(65) We should put happiness before profit while understanding that profitting from our labors is a primary human enterprise, and maybe even, in some limited way, a right. We have to put freedom before organization but still it is obvious that there is no chance of freedom without organization.
… We have needs, wants, and require (as far as possible) unhindered expression. Undergirding these three elements of human _rights_ there must be equality among all people, equality which equates to freedom.
(72-73) Without labor, property - be it intellectual or physical - is just raw material. Without property, labor makes no financial sense.
(78) The proletarian side offers sustenance while the Moneybags-end glows with the promise of unlimiited wealth, which is interpreted as freedom. On one side you are a part of everything. On the other you can, potentially, own everything.
(83) Therefore, the cost of interest is the root of capitalism.
(87) This struggle between capital and the social must end. We individual citizens must see that while there are spheres in our society that need to be private, privatized, and freely owned by individuals and groups of individuals, there are also elements in social life that must be controlled by the state for the greater good of the people.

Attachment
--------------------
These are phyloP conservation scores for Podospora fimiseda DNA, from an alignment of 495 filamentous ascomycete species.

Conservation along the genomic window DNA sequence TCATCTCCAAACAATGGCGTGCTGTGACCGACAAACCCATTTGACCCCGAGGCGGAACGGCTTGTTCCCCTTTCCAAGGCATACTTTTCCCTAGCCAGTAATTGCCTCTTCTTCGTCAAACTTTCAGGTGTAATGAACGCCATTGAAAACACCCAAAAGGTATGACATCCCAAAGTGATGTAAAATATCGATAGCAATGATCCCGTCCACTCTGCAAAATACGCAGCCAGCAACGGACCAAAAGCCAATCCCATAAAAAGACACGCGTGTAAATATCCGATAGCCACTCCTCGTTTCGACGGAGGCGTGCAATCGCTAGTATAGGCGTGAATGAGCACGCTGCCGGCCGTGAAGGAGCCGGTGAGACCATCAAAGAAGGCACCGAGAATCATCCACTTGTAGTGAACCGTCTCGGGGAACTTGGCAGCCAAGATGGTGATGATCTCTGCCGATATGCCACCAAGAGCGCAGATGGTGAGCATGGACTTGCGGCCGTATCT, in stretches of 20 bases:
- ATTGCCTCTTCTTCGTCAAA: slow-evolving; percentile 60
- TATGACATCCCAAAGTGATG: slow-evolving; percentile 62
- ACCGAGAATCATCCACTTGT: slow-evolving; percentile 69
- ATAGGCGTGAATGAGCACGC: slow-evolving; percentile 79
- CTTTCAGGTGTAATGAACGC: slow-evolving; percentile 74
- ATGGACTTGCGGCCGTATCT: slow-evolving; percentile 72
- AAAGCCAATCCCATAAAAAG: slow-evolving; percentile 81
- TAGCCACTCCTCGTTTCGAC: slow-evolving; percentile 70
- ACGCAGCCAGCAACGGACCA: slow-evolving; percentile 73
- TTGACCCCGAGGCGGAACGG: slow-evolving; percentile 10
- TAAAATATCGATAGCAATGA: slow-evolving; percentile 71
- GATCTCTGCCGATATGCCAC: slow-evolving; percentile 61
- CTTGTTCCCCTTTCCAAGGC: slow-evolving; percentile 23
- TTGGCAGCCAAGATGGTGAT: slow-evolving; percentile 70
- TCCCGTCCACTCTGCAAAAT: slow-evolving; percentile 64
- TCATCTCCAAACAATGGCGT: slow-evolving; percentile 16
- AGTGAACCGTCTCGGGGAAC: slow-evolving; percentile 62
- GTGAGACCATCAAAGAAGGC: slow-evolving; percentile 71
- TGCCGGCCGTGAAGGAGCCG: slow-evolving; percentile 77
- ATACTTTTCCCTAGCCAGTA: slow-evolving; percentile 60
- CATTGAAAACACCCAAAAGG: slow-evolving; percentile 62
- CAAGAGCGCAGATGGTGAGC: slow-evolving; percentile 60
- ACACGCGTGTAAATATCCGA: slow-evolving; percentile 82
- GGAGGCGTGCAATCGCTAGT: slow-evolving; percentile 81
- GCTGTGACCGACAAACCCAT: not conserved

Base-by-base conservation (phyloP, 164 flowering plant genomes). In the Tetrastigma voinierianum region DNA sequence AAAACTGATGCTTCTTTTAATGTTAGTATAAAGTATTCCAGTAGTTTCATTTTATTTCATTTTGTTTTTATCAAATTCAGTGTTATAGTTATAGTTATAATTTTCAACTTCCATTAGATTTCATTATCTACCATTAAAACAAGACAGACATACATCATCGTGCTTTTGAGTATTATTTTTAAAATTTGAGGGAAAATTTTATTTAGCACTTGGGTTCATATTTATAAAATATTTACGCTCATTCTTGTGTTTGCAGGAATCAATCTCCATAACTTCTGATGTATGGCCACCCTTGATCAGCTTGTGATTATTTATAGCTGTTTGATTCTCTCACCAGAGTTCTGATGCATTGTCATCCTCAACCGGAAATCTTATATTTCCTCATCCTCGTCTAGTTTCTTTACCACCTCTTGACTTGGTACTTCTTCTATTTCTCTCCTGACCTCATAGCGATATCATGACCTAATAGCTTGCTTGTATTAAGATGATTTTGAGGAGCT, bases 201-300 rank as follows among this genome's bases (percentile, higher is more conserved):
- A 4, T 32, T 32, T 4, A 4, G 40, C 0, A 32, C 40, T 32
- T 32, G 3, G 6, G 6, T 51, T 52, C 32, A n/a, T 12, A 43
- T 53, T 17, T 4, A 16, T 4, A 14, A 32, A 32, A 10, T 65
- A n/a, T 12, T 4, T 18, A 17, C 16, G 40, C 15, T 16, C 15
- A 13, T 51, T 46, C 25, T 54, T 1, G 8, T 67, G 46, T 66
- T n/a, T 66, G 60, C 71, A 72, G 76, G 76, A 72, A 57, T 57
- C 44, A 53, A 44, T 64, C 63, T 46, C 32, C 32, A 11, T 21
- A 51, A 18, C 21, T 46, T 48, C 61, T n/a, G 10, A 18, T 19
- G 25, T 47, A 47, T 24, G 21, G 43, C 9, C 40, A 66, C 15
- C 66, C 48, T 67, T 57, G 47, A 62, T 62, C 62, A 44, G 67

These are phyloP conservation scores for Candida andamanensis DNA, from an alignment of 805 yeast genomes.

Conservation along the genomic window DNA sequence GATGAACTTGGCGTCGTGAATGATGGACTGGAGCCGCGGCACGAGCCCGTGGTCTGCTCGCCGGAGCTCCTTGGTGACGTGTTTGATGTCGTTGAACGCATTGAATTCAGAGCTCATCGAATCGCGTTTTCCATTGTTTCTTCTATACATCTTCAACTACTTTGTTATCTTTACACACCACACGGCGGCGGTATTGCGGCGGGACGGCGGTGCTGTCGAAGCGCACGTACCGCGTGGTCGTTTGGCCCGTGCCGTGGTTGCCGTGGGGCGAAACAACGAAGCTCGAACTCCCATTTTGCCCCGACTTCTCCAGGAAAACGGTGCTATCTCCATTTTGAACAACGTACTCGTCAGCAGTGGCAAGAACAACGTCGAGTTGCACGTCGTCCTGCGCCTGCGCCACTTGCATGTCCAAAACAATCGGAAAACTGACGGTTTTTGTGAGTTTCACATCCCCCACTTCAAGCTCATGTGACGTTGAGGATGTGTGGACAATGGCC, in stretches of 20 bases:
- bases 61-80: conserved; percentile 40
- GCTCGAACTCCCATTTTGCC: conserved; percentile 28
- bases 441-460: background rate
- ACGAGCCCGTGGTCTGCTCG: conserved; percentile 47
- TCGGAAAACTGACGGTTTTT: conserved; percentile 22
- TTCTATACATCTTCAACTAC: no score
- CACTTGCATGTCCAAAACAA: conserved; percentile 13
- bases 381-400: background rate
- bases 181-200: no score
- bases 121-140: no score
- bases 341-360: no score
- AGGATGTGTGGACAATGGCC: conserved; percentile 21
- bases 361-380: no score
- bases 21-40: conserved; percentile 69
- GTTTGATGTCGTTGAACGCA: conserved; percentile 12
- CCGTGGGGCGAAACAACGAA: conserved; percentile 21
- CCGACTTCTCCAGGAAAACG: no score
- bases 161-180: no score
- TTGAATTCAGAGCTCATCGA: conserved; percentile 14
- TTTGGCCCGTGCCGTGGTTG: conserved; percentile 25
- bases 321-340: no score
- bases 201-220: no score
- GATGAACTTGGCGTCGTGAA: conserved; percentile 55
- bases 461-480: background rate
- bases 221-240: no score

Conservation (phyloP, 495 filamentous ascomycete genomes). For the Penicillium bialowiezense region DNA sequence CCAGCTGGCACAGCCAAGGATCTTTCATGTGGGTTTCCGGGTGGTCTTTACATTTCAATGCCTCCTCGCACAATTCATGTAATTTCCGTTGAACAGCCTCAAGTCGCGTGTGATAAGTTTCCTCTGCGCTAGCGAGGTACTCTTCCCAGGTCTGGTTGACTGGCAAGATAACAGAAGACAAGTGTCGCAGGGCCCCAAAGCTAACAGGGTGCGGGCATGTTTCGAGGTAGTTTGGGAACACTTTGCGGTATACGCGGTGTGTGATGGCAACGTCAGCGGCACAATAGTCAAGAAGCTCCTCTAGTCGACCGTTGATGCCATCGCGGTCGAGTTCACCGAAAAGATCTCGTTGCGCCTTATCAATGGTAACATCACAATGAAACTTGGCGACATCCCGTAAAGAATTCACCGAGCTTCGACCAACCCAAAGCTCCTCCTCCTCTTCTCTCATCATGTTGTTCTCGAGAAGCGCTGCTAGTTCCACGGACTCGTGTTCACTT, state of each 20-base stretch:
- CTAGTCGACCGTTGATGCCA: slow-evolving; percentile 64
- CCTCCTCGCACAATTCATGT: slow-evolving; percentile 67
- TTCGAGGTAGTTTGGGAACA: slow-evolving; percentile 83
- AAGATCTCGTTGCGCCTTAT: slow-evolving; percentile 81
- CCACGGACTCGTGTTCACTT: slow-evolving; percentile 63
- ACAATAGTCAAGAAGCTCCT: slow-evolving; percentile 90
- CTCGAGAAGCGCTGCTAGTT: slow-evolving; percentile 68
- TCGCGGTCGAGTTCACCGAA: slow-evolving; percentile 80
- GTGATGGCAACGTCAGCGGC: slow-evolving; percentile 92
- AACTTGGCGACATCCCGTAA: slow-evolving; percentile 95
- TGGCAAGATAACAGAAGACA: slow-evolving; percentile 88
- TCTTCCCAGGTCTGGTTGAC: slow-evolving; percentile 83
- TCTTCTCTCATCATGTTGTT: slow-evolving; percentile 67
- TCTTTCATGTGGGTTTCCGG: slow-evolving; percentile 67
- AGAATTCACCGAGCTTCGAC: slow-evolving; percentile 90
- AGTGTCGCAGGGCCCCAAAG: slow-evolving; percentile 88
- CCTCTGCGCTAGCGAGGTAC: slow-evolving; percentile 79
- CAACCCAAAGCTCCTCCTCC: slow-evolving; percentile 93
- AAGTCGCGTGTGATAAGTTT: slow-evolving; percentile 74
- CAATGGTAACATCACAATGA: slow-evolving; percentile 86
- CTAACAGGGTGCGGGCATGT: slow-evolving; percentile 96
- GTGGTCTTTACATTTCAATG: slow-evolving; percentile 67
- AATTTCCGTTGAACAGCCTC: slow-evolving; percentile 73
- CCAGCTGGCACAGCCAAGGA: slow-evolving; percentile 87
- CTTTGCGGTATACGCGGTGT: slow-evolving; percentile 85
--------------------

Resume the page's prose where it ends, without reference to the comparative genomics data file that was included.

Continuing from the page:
(89) There are many spheres of modern society where capitalist and social ideals coexist. The police are a good example. They protect the property of the capitalist but they also perform the social function of shielding the bodies and minds of the general population from harm. Hospitals charge outrageous fees but many and most are still constrained to help people, in certain situations, that cannot afford the toll. Public roads are maintained for commerece but anyone can travel them. These are acceptable terms in modern American political and economic culture but we have to go much further if we want to save our sanity and our planet, our peoples, and their potentialities.
NB: Not so acceptable these days
(89-90) Let’s see if we can enumerate what a person in the twenty-first century needs for her or his survival: